Keeping pace with technological disruption: Here’s what experts have to say
At a recent Twitter event, constant innovation and rapid change in technology was the subject of a panel discussion moderated by Vikram Chandra, Founder, Editorji
There is a lot of debate about what is happening to digital India and the level of disruption that is coming along with it. As technology continues to evolve and as the pace of change continues to get faster, in the next 10 years, we are going to see disruption that will dwarf anything that has happened in the past.
At a recent event organised by Twitter, this constant innovation and the rapid change of technology was the subject of a panel discussion with Debjani Ghosh, President, Nasscom; Vijaya Gadde, Head of Legal, Twitter; and Apurva Purohit, President, The Jagran Group. The discussion was moderated by Vikram Chandra, Founder, Editorji.
Speaking about the rapid disruption, Debjani Ghosh said, "We are seeing a tremendous transformation across every aspect of society, industry, and governance, and technology is the key driver and key enabler in this transformation. For the industry, it is an opportunity to reinvent itself. The biggest challenge in front of us is going to be how to figure out what technology is capable of and how do we leverage what it is capable of."
Vijaya Gadde said, "We are also thinking about further innovation that might disrupt us because we have been around for 12 years. The pace of technology is moving much faster than we have been able to deal with from a government or services perspective. When you think about a lot of things that are happening in the world related to privacy and other aspects of digital citizenship, we are almost unequipped to deal with the haste of technology."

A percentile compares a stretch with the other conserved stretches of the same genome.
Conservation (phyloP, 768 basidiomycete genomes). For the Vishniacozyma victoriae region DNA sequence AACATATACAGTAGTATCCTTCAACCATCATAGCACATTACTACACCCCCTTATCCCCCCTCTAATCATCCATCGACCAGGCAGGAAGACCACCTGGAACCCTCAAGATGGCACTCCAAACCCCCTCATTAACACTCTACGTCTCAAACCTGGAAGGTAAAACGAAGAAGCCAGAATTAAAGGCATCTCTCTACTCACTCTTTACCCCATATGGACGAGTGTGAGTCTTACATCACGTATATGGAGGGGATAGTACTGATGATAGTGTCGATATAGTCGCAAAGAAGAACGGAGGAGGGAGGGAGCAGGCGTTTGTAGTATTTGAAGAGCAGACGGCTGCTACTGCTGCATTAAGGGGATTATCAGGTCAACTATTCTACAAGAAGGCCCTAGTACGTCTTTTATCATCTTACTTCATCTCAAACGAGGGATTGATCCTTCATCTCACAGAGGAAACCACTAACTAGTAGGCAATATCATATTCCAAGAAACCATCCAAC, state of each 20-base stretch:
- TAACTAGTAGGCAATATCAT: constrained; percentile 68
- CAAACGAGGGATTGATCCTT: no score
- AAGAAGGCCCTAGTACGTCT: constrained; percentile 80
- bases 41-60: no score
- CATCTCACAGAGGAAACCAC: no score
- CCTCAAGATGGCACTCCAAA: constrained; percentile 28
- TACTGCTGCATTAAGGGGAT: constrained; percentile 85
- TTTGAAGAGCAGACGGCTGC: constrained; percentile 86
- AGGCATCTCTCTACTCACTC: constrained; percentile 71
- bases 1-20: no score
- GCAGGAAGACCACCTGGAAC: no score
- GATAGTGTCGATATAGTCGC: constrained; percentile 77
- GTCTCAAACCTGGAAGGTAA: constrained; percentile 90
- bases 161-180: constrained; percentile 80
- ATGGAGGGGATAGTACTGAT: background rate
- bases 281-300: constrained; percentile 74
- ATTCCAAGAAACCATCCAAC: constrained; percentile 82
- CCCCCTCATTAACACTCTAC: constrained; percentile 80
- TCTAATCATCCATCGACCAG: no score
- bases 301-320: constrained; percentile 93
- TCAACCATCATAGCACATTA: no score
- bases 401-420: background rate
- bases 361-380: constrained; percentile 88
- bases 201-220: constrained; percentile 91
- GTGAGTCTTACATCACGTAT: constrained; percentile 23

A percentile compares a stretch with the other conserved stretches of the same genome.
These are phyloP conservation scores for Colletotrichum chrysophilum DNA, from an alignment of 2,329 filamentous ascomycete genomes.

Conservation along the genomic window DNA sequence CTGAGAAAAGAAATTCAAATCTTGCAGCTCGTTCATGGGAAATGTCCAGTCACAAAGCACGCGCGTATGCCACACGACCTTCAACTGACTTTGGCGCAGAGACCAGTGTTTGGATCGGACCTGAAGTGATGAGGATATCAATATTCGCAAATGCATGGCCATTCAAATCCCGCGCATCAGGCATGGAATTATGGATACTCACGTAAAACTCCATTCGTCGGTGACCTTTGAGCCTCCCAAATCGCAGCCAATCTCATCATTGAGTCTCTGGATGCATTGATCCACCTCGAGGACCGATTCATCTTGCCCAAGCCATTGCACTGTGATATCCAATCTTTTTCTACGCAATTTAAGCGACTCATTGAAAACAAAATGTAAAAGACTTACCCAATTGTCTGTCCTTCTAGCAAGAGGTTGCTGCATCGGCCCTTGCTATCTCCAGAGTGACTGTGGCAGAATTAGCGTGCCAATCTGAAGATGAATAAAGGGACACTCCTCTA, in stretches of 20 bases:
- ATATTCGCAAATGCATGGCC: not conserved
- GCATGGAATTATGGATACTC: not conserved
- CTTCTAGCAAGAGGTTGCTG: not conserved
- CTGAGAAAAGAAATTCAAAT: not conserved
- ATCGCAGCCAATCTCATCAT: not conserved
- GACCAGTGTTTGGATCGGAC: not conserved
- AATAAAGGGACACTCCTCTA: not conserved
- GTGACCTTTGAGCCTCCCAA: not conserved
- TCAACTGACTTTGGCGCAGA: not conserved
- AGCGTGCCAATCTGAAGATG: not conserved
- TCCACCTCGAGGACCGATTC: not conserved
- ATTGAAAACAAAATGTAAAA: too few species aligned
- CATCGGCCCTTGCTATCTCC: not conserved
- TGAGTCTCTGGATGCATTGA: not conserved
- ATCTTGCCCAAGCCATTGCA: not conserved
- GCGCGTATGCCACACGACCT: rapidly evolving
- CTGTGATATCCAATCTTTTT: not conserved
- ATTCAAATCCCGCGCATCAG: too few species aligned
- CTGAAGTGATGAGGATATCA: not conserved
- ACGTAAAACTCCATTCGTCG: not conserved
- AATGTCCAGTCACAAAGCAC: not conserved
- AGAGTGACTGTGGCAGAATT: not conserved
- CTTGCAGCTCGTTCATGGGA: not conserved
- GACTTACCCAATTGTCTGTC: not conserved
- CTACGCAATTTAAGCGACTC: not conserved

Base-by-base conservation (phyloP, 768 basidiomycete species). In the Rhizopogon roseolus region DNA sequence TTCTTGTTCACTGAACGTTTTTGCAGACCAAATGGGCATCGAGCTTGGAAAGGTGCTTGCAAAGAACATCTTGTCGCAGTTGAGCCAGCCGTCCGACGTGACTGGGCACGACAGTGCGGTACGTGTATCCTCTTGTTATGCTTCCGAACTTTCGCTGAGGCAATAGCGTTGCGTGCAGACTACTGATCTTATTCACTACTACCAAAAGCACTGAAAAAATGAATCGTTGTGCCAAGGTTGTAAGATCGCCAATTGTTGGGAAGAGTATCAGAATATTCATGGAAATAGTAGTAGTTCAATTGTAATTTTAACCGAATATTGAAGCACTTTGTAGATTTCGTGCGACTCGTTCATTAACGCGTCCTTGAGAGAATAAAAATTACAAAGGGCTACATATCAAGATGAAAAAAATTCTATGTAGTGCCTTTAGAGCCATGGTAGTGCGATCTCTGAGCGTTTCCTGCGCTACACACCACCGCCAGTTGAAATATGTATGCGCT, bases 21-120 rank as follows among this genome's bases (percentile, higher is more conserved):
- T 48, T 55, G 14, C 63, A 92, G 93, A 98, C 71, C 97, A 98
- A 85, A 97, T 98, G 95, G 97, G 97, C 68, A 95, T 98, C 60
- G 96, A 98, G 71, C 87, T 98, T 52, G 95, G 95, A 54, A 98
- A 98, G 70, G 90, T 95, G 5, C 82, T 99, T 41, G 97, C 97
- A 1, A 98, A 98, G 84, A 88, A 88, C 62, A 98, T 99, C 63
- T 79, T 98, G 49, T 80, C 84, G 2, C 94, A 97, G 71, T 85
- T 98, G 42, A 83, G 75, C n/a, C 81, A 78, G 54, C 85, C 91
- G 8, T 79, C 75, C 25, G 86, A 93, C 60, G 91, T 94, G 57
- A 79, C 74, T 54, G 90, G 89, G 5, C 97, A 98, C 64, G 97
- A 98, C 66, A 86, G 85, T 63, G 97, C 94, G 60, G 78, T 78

Speaking about whether India is capable of dealing with the pace of change of technology, Apurva Purohit said, "I think all of us are too anxious about this pace of change. I think there is a lot of anxiety among all of us and this anxiety is because we are thinking that the whole world is changing. But the world has been changing for millions of years. We are seeing so much of it because we are plugged into the lives of 7.7 billion people. When you look closely there is a lot of irrelevant information and words like innovation and disruption are being used too loosely. True disruption happens when change takes place at a mass level."
Adding to it, Ghosh said, "I think the real potential of technology is seen when you start solving problems at the bottom of the pyramid. In that way, you get to understand what technology is capable of delivering. In India, we have some of the meatiest problems to solve, which is fantastic for us because it drives innovation and creativity."
Talking about how Twitter is looking at this change and what could change mean for the platform, Gadde said, "We want to incentivise good behaviour and healthy behaviour on our platform and this is going to play a big role in the way we will build our products in future."
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